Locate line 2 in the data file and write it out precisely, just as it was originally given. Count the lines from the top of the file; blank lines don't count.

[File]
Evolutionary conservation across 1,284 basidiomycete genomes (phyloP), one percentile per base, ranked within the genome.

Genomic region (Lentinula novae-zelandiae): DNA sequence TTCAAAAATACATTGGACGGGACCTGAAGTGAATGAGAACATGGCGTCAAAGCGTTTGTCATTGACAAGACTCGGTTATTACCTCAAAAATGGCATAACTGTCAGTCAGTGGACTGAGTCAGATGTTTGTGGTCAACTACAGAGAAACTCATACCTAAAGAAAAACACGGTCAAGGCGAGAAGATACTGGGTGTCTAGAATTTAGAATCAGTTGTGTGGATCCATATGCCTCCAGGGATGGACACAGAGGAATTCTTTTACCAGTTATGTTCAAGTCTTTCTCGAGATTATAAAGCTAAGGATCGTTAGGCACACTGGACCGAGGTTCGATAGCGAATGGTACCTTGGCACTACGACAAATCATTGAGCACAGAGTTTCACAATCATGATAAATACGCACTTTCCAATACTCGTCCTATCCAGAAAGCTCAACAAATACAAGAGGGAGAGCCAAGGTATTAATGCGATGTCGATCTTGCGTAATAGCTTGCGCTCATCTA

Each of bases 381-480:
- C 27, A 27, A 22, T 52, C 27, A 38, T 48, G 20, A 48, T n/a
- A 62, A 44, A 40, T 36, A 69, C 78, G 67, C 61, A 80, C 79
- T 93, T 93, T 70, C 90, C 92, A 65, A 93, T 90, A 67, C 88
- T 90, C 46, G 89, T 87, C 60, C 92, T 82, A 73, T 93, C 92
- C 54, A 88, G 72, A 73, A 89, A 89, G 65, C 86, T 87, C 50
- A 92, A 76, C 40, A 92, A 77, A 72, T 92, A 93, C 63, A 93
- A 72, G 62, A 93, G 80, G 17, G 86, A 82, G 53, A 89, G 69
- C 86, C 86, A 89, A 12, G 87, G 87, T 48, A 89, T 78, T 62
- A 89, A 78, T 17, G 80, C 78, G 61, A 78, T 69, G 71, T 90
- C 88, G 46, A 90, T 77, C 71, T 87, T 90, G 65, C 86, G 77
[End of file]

Genomic region (Lentinula novae-zelandiae): DNA sequence TTCAAAAATACATTGGACGGGACCTGAAGTGAATGAGAACATGGCGTCAAAGCGTTTGTCATTGACAAGACTCGGTTATTACCTCAAAAATGGCATAACTGTCAGTCAGTGGACTGAGTCAGATGTTTGTGGTCAACTACAGAGAAACTCATACCTAAAGAAAAACACGGTCAAGGCGAGAAGATACTGGGTGTCTAGAATTTAGAATCAGTTGTGTGGATCCATATGCCTCCAGGGATGGACACAGAGGAATTCTTTTACCAGTTATGTTCAAGTCTTTCTCGAGATTATAAAGCTAAGGATCGTTAGGCACACTGGACCGAGGTTCGATAGCGAATGGTACCTTGGCACTACGACAAATCATTGAGCACAGAGTTTCACAATCATGATAAATACGCACTTTCCAATACTCGTCCTATCCAGAAAGCTCAACAAATACAAGAGGGAGAGCCAAGGTATTAATGCGATGTCGATCTTGCGTAATAGCTTGCGCTCATCTA